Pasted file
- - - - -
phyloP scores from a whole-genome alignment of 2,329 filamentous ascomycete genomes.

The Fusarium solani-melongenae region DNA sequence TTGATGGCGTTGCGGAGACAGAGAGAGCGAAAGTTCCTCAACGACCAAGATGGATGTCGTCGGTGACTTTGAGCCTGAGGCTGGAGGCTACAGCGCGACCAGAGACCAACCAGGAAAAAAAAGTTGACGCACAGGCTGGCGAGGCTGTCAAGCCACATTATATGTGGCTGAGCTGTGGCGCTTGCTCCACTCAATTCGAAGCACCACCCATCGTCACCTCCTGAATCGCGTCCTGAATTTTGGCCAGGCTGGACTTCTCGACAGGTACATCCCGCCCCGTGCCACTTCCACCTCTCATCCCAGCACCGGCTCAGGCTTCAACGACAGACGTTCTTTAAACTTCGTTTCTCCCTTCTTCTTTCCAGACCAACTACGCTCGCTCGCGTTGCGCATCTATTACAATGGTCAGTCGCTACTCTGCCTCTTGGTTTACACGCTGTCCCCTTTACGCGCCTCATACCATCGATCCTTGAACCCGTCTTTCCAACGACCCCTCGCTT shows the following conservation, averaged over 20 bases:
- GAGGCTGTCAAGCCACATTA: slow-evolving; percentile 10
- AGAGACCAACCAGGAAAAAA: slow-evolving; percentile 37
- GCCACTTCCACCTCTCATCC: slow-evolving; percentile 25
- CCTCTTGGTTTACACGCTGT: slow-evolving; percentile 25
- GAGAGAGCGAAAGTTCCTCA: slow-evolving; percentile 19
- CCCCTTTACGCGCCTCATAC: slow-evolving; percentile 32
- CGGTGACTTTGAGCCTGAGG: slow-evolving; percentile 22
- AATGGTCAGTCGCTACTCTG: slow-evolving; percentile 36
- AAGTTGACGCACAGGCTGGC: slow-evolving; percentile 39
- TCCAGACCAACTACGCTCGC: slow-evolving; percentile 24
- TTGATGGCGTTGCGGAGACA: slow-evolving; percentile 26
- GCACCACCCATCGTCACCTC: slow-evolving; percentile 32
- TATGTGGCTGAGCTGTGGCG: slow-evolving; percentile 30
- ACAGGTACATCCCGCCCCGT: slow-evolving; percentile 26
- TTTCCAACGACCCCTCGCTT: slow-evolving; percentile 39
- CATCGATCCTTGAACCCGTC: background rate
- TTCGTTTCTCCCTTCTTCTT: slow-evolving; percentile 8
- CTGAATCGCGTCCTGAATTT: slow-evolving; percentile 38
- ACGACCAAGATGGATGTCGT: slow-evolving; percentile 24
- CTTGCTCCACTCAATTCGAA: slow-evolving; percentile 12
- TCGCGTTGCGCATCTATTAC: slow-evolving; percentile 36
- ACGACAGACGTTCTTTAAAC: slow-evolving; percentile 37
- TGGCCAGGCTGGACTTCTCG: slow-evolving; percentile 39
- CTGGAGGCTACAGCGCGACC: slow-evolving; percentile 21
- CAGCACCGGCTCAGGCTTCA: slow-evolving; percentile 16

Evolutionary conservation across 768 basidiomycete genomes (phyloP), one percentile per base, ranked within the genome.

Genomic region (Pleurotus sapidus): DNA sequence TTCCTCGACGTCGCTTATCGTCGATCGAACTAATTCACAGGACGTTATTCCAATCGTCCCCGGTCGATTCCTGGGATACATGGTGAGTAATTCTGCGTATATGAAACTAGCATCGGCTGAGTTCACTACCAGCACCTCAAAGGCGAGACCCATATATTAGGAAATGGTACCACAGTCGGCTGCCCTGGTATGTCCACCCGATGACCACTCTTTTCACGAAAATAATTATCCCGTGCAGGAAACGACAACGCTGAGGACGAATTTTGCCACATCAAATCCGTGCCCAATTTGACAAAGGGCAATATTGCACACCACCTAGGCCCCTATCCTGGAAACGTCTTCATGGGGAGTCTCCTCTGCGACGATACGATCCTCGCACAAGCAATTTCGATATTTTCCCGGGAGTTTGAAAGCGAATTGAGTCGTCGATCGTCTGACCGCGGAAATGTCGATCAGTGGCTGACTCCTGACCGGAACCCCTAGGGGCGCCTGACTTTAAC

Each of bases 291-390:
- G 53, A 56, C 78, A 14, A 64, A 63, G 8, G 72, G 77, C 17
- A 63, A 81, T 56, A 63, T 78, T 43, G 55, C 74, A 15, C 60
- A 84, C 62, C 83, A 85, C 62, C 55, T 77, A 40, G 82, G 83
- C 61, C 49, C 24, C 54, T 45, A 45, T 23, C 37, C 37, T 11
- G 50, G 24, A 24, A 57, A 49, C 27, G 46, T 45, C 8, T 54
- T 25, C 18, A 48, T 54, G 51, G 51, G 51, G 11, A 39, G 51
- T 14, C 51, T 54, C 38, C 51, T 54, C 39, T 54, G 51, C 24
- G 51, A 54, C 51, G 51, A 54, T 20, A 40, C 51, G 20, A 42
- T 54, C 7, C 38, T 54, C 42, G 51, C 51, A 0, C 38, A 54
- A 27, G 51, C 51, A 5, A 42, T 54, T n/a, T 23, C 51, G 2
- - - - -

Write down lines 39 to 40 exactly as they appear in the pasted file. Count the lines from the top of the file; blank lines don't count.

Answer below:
- T 54, C 7, C 38, T 54, C 42, G 51, C 51, A 0, C 38, A 54
- A 27, G 51, C 51, A 5, A 42, T 54, T n/a, T 23, C 51, G 2